When Beavers Attack
Our week in Wisconsin was about more than just falling out of kayaks. It was also about enjoying the natural world. And we particularly enjoyed the natural world on the day we went hiking at the Hunt Hill Audubon Sanctuary, which was about 30 miles from our cabin.
Hunt Hill has 400 acres of woods, meadow, and bogs – plus two glacial lakes. It was also one of the few places to hike where you didn’t need an orange jacket to reduce the chance of being shot by a hunter. While the main deer season is in November, in mid-September Wisconsin allows black bear hunting, wild turkey hunting, and crossbow hunting of deer. Hunting goes on in most public lands, but not in Audubon Sanctuaries.
There was still plenty of mayhem going on, though mostly it was perpetrated by beavers.
Walking near one of the one of the lakes we were astounded by the number of trees cut down by the little furry vandals.
In what may have been acts of rodent sabotage, we found large trees that had been felled so that they lay across hiking trails.
I understand about how they use trees to build dams, but many of the trees taken down were not by the water. Perhaps those were just for practice, or it might have just been beavers on a rampage.
We were in a part of Wisconsin where the deciduous forest gradually transitions to coniferous, making the woods here especially diverse.
Birch and white pine mixes with oak and maple.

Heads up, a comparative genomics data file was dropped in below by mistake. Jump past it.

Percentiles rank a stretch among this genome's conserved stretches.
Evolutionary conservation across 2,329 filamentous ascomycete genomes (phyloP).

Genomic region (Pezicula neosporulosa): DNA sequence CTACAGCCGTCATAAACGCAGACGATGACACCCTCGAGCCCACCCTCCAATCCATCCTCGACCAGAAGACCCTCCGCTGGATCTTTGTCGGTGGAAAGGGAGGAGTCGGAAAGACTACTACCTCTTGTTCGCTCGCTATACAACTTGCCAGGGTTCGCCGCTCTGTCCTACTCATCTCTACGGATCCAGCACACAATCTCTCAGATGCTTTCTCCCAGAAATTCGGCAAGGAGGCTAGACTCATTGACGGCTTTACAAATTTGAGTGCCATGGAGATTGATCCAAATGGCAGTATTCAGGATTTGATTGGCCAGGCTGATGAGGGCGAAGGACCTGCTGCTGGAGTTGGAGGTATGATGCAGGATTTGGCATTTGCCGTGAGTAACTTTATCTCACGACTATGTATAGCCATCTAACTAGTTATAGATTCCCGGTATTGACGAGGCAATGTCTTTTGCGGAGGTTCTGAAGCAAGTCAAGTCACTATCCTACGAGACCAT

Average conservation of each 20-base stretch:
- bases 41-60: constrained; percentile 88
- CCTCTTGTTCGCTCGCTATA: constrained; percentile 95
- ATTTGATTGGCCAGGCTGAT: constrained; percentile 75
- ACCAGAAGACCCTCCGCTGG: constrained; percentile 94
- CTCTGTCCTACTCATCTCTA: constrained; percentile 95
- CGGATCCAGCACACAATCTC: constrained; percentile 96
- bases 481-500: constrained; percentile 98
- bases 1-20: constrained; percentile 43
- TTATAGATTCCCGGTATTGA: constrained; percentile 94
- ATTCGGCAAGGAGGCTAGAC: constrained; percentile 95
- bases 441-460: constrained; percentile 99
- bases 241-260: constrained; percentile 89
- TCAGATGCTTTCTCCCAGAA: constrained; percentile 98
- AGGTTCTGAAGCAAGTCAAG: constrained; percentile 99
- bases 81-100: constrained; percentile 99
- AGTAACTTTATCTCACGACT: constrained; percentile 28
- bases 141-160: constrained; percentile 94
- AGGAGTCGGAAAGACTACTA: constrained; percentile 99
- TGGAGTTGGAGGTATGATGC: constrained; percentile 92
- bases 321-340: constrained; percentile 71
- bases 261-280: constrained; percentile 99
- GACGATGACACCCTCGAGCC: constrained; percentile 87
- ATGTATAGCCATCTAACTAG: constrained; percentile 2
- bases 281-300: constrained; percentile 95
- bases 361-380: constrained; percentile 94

Walking through a bog we saw the green fruit of what seemed to be jack-in-the-pulpit. I didn’t think they grew in bogs, and wondered if these might be the berries of pitcher plants – but Google Images made that seem unlikely.
This was a happy place for mosses.
Not to mention fungus.
We also hiked through some of the meadows, which were traversed by grassy trails.
You could see how these meadows would easily turn into shrubland and then woods without regular mowing.
There were grasses, asters, goldenrods, and other wildflowers – but also lots of wild raspberry and young woody plants.
The raspberry leaves were turning various shades of red, which combined nicely with the yellow goldenrod and blue aster.
We never actually did see any beavers or even much in the way of birds, but I am told that in general the birdwatching is excellent. And they have a very successful bluebird breeding program!
If you find yourself in northwest Wisconsin, near the town of Sarona, Hunt Hill is worth a visit. Just watch out for falling trees.